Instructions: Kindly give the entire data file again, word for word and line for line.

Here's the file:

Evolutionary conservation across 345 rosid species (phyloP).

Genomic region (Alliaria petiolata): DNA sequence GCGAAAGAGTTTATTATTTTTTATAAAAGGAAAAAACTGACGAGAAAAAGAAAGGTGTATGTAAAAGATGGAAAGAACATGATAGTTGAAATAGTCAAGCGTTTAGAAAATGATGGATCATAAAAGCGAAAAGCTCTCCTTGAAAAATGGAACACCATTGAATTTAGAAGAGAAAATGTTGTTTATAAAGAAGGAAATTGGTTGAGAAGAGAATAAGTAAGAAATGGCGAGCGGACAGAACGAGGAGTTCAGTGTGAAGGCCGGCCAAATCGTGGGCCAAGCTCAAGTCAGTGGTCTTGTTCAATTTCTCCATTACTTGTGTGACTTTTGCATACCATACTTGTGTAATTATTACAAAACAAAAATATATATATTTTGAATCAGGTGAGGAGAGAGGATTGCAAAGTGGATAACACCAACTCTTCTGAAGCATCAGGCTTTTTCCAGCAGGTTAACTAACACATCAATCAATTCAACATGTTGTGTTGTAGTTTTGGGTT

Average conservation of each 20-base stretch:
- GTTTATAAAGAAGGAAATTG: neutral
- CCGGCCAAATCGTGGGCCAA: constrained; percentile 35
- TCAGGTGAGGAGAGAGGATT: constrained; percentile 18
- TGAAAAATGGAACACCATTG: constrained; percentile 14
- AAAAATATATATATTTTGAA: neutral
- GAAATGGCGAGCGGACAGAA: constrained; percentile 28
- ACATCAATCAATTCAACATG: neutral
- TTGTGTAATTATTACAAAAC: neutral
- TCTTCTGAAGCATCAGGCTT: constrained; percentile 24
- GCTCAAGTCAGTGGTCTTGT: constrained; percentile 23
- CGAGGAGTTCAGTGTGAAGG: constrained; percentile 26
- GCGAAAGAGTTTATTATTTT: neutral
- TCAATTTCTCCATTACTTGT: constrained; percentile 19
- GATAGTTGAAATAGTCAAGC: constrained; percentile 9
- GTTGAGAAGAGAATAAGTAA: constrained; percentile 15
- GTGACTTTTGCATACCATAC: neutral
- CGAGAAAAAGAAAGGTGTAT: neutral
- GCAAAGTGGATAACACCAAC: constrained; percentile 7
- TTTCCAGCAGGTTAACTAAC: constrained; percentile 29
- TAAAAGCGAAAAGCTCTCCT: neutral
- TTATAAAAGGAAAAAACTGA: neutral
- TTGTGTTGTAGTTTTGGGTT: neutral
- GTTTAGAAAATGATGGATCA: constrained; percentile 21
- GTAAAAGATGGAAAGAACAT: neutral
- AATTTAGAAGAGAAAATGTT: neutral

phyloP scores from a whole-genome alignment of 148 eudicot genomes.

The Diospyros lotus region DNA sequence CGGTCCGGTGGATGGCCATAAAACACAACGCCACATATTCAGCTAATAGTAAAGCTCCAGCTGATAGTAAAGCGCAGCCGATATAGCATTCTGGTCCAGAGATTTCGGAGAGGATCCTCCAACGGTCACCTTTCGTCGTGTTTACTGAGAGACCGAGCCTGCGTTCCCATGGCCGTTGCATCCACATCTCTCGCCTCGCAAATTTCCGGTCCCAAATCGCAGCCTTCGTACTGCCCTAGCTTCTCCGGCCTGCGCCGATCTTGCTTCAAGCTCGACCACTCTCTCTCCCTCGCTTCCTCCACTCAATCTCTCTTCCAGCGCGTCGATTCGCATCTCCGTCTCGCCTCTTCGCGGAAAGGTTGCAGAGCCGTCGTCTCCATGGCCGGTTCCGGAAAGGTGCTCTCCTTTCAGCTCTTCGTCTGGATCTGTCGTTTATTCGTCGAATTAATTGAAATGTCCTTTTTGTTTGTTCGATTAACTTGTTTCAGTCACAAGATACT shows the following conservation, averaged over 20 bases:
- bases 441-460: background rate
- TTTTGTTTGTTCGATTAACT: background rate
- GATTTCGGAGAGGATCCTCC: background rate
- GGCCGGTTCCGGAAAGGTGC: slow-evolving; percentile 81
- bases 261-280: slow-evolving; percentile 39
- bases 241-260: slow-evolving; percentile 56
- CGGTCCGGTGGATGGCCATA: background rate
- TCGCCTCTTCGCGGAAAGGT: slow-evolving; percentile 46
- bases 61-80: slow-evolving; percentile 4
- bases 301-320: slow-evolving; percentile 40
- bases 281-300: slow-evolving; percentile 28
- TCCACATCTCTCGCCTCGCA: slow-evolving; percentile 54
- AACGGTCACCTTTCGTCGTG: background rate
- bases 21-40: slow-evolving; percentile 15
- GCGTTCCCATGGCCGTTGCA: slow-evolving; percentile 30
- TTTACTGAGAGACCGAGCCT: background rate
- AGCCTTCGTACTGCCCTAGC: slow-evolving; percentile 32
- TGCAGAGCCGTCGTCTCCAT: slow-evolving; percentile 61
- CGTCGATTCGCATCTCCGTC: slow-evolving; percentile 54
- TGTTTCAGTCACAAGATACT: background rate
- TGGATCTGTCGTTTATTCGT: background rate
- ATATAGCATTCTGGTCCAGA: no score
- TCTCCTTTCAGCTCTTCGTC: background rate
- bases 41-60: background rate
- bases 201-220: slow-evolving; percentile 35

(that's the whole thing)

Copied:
Evolutionary conservation across 345 rosid species (phyloP).

Genomic region (Alliaria petiolata): DNA sequence GCGAAAGAGTTTATTATTTTTTATAAAAGGAAAAAACTGACGAGAAAAAGAAAGGTGTATGTAAAAGATGGAAAGAACATGATAGTTGAAATAGTCAAGCGTTTAGAAAATGATGGATCATAAAAGCGAAAAGCTCTCCTTGAAAAATGGAACACCATTGAATTTAGAAGAGAAAATGTTGTTTATAAAGAAGGAAATTGGTTGAGAAGAGAATAAGTAAGAAATGGCGAGCGGACAGAACGAGGAGTTCAGTGTGAAGGCCGGCCAAATCGTGGGCCAAGCTCAAGTCAGTGGTCTTGTTCAATTTCTCCATTACTTGTGTGACTTTTGCATACCATACTTGTGTAATTATTACAAAACAAAAATATATATATTTTGAATCAGGTGAGGAGAGAGGATTGCAAAGTGGATAACACCAACTCTTCTGAAGCATCAGGCTTTTTCCAGCAGGTTAACTAACACATCAATCAATTCAACATGTTGTGTTGTAGTTTTGGGTT

Average conservation of each 20-base stretch:
- GTTTATAAAGAAGGAAATTG: neutral
- CCGGCCAAATCGTGGGCCAA: constrained; percentile 35
- TCAGGTGAGGAGAGAGGATT: constrained; percentile 18
- TGAAAAATGGAACACCATTG: constrained; percentile 14
- AAAAATATATATATTTTGAA: neutral
- GAAATGGCGAGCGGACAGAA: constrained; percentile 28
- ACATCAATCAATTCAACATG: neutral
- TTGTGTAATTATTACAAAAC: neutral
- TCTTCTGAAGCATCAGGCTT: constrained; percentile 24
- GCTCAAGTCAGTGGTCTTGT: constrained; percentile 23
- CGAGGAGTTCAGTGTGAAGG: constrained; percentile 26
- GCGAAAGAGTTTATTATTTT: neutral
- TCAATTTCTCCATTACTTGT: constrained; percentile 19
- GATAGTTGAAATAGTCAAGC: constrained; percentile 9
- GTTGAGAAGAGAATAAGTAA: constrained; percentile 15
- GTGACTTTTGCATACCATAC: neutral
- CGAGAAAAAGAAAGGTGTAT: neutral
- GCAAAGTGGATAACACCAAC: constrained; percentile 7
- TTTCCAGCAGGTTAACTAAC: constrained; percentile 29
- TAAAAGCGAAAAGCTCTCCT: neutral
- TTATAAAAGGAAAAAACTGA: neutral
- TTGTGTTGTAGTTTTGGGTT: neutral
- GTTTAGAAAATGATGGATCA: constrained; percentile 21
- GTAAAAGATGGAAAGAACAT: neutral
- AATTTAGAAGAGAAAATGTT: neutral

phyloP scores from a whole-genome alignment of 148 eudicot genomes.

The Diospyros lotus region DNA sequence CGGTCCGGTGGATGGCCATAAAACACAACGCCACATATTCAGCTAATAGTAAAGCTCCAGCTGATAGTAAAGCGCAGCCGATATAGCATTCTGGTCCAGAGATTTCGGAGAGGATCCTCCAACGGTCACCTTTCGTCGTGTTTACTGAGAGACCGAGCCTGCGTTCCCATGGCCGTTGCATCCACATCTCTCGCCTCGCAAATTTCCGGTCCCAAATCGCAGCCTTCGTACTGCCCTAGCTTCTCCGGCCTGCGCCGATCTTGCTTCAAGCTCGACCACTCTCTCTCCCTCGCTTCCTCCACTCAATCTCTCTTCCAGCGCGTCGATTCGCATCTCCGTCTCGCCTCTTCGCGGAAAGGTTGCAGAGCCGTCGTCTCCATGGCCGGTTCCGGAAAGGTGCTCTCCTTTCAGCTCTTCGTCTGGATCTGTCGTTTATTCGTCGAATTAATTGAAATGTCCTTTTTGTTTGTTCGATTAACTTGTTTCAGTCACAAGATACT shows the following conservation, averaged over 20 bases:
- bases 441-460: background rate
- TTTTGTTTGTTCGATTAACT: background rate
- GATTTCGGAGAGGATCCTCC: background rate
- GGCCGGTTCCGGAAAGGTGC: slow-evolving; percentile 81
- bases 261-280: slow-evolving; percentile 39
- bases 241-260: slow-evolving; percentile 56
- CGGTCCGGTGGATGGCCATA: background rate
- TCGCCTCTTCGCGGAAAGGT: slow-evolving; percentile 46
- bases 61-80: slow-evolving; percentile 4
- bases 301-320: slow-evolving; percentile 40
- bases 281-300: slow-evolving; percentile 28
- TCCACATCTCTCGCCTCGCA: slow-evolving; percentile 54
- AACGGTCACCTTTCGTCGTG: background rate
- bases 21-40: slow-evolving; percentile 15
- GCGTTCCCATGGCCGTTGCA: slow-evolving; percentile 30
- TTTACTGAGAGACCGAGCCT: background rate
- AGCCTTCGTACTGCCCTAGC: slow-evolving; percentile 32
- TGCAGAGCCGTCGTCTCCAT: slow-evolving; percentile 61
- CGTCGATTCGCATCTCCGTC: slow-evolving; percentile 54
- TGTTTCAGTCACAAGATACT: background rate
- TGGATCTGTCGTTTATTCGT: background rate
- ATATAGCATTCTGGTCCAGA: no score
- TCTCCTTTCAGCTCTTCGTC: background rate
- bases 41-60: background rate
- bases 201-220: slow-evolving; percentile 35